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Direct db changes/provisioning

I have the need to automate provisioning of many small workgroups of openfire users which have all peer contacts within their local workgroup already provisioned for them within a contact group when they first connect via Spark client; it’s an opt-out model rather than opt-in, a user must delete contacts rather than add them.

I’m using Asterisk-IM plugin and have successfully created the 1:1 mapping of user to phone within phoneDevice/phoneUser tables, and have created the ofRosterGroups entry for contact group in which I wish to place all the peers within the workgroup. What I can’t quite determine is rosterID column within ofRoster… or more generally what database changes are made when a client places a contact within a contact group.

I’ve found the database schema documentation but not how the tables/fields are used/related, is this documented anywhere?

Other than app changes that may happen as part of future openfire development what are the potential downsides of making these provisioning changes directly? actual operations issues rather than philosophical.

Perhaps I’m missing something more elegant such as openfire API in which I can do the same?? that would be awesomer

Thanks for any direction

Hey Steve,

When you add a roster entry via the Openfire code itself (and the same applies to things such as new MUC rooms etc), the Openfire code gets the next ID to use from consulting the ofID table. If you take a peek in that table for idType 18 (rosters) you’ll see that it has an ID in there. It’s really important that this value is updated if you add roster entries directly to the DB. The id in ofID for idType 18 should always be higher than the highest rosterID.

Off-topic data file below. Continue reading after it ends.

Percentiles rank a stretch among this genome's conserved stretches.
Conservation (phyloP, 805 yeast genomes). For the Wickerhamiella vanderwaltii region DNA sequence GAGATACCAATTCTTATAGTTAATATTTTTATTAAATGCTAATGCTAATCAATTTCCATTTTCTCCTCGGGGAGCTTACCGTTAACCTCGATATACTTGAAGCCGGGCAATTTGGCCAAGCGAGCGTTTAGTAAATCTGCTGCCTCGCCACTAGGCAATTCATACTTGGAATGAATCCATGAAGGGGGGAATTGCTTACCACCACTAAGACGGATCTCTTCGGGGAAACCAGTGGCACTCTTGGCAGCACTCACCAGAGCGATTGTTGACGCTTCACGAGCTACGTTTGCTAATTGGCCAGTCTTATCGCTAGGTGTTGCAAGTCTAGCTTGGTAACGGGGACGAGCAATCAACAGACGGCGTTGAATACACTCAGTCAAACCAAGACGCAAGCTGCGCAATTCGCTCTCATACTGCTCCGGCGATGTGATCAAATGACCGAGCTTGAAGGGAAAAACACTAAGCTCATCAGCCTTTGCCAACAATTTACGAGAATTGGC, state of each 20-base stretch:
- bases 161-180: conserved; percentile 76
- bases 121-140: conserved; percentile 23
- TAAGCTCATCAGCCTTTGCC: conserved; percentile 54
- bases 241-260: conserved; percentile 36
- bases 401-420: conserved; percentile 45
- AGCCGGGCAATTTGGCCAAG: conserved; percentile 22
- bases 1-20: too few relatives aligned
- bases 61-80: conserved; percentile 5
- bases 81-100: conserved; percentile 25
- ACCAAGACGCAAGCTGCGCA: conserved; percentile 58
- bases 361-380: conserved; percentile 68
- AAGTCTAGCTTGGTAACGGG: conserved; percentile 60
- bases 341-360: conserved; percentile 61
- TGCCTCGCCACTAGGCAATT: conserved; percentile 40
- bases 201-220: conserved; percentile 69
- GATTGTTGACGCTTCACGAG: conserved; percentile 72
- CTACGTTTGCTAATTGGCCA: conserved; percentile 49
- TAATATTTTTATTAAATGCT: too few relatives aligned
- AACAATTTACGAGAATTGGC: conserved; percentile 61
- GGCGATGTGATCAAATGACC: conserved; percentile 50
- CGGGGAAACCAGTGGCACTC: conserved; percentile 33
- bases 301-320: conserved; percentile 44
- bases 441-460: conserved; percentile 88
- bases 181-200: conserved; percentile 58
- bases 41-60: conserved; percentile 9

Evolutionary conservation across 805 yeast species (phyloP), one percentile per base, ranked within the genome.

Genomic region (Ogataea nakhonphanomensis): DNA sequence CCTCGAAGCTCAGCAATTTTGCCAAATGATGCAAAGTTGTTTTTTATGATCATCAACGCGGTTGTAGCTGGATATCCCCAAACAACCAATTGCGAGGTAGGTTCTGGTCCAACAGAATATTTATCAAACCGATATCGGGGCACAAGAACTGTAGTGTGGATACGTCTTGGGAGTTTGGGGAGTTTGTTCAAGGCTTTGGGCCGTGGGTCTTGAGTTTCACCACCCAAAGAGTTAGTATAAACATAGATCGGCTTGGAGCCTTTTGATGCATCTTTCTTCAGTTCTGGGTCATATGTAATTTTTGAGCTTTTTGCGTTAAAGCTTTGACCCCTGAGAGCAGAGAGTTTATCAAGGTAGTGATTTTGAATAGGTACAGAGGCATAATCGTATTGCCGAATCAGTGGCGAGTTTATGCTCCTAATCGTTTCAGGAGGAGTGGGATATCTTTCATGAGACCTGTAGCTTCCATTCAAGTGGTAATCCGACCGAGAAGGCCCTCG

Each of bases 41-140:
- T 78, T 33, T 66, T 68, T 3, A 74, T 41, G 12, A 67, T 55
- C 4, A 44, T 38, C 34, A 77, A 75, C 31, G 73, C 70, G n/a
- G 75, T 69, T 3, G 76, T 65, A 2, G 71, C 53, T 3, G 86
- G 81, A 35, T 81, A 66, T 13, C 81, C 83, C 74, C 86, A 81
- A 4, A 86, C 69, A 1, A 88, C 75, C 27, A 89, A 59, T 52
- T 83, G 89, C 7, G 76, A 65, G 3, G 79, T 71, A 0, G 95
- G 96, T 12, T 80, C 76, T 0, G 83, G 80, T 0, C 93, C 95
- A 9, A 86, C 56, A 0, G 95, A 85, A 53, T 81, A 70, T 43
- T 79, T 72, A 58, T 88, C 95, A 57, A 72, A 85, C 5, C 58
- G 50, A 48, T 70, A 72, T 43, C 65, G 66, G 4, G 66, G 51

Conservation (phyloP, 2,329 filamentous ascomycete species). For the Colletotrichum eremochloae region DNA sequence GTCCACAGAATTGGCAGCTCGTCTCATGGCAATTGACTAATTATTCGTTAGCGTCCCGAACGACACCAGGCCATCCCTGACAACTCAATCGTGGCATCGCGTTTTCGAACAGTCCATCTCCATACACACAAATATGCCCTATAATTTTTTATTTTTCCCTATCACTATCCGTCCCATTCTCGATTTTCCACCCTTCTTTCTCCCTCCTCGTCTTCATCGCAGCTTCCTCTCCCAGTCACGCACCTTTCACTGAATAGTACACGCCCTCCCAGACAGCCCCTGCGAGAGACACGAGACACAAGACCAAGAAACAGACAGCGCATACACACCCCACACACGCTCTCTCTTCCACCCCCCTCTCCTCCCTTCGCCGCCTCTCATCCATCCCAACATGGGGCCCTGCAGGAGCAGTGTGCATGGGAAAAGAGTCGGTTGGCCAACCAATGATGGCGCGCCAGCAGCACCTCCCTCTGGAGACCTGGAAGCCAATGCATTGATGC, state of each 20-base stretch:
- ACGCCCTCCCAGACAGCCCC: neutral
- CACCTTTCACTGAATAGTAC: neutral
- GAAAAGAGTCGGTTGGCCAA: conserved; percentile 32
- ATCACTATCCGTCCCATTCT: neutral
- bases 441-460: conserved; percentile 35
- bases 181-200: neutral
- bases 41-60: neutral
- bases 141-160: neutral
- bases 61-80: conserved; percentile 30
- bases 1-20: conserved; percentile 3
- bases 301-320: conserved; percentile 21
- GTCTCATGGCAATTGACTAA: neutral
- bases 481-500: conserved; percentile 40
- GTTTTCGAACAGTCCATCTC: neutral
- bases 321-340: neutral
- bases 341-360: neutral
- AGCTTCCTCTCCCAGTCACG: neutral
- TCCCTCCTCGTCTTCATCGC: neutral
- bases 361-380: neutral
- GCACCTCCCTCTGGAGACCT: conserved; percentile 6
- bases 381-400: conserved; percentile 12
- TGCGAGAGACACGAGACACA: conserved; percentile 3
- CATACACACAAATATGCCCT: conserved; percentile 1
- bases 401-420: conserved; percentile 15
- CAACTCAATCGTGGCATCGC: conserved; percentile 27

This is what we’ve found anyway from experience/looking at the source code and reading these forums.

Hi Steve,

Making changes directly to the database tables of a running instance of Openfire is generally not a good idea. Openfire uses an aggressive memory based caching mechanism to store various pieces of data, including roster data so changing the data from beneath the cache can lead to problems with data being out of sync. (Try searching the forums for “caching”, “database”, “insert” for past discussions on this issue.) Depending on your exact needs you might want to take a look at using the User Service plugin allows you to add/edit/delete users via http requests that work directly with the Openfire api.

Hope that helps,


I did find ofID and assumed that’s where the next index (rosterID) value would be derived but looked to me as if idType would be 26 matching rosterID of 18 which is next available based on current contact groups but see I have those reversed.

So it would appear that id for each idType is monotonitcally increasing value, is there no attempt to reclaim ids that have been used prior but since deleted? it is a bigint value so not likely to wrap anyway.

We are on the same page however, and glad to see I was able to figure out what was going on under the covers given my nascent exposure to mySQL

Thank you Ryan, that was what I was hoping to understand, not just the mechanics of making it work but the implications; I tried searching before posting but didn’t know the correct keywords. I have gone back to read the suggested conversations.

In looking at the UserService plugin it does not appear to provide the Contacts/Groups management that I require but will be very helpful for User mgmt, not sure how I missed it before since Asterisk-IM was so useful.

I’ll look further into using the api as designed, thanks again for your insightful feedback